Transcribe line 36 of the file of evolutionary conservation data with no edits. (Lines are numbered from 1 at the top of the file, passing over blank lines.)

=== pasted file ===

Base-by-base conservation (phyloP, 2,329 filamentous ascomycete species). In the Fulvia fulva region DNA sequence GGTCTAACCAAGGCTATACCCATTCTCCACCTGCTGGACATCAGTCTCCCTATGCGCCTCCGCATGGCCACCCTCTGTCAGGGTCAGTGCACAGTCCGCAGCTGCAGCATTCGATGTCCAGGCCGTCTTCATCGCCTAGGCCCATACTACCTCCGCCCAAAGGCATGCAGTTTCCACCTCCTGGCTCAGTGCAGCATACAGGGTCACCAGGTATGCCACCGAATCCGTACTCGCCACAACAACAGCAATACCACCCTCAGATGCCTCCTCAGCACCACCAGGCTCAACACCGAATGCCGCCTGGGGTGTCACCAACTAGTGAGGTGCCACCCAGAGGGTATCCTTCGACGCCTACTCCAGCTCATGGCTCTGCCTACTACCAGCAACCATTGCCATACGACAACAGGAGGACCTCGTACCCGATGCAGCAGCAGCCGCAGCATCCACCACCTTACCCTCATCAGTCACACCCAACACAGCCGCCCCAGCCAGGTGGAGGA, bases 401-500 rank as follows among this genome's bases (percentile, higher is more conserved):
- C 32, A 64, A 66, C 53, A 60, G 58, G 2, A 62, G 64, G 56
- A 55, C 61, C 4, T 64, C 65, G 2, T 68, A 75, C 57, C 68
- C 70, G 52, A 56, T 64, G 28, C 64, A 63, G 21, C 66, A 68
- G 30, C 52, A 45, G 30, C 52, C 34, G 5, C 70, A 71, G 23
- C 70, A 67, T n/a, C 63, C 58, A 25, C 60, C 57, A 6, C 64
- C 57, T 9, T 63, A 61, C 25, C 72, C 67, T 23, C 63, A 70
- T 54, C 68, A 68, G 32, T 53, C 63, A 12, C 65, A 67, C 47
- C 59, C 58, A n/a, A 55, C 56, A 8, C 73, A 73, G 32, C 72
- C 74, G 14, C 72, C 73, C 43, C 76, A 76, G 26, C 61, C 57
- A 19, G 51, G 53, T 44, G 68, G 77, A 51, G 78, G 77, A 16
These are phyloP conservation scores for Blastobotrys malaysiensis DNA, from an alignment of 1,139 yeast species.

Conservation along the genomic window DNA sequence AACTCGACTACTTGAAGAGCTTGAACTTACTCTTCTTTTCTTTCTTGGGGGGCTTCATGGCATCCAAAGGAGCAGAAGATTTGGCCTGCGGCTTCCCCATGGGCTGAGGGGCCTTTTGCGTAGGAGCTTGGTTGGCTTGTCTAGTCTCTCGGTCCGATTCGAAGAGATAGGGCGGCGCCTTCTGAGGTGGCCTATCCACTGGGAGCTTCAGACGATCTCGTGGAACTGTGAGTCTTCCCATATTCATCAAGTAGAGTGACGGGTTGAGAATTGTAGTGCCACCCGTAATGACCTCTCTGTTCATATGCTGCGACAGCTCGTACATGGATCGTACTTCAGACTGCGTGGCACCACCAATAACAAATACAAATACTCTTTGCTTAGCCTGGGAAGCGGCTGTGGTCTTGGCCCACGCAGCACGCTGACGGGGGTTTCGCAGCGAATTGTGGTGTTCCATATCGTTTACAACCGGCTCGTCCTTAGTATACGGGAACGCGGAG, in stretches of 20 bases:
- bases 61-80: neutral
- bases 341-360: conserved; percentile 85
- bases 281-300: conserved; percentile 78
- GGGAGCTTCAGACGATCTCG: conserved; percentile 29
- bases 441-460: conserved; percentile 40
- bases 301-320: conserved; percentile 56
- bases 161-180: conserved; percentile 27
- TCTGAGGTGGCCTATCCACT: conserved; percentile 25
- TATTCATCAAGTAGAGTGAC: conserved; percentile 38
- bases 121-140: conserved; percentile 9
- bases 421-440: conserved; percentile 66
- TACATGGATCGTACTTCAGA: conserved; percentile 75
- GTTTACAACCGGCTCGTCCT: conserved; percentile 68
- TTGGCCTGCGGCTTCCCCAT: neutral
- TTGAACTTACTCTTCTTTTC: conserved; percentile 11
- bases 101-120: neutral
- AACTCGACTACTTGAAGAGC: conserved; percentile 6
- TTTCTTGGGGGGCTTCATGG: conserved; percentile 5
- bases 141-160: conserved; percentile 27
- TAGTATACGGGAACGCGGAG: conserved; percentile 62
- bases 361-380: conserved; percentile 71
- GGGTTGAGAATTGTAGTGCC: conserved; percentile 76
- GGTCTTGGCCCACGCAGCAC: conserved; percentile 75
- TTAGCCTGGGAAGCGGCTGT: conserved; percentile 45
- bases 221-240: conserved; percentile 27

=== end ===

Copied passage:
- GGTCTTGGCCCACGCAGCAC: conserved; percentile 75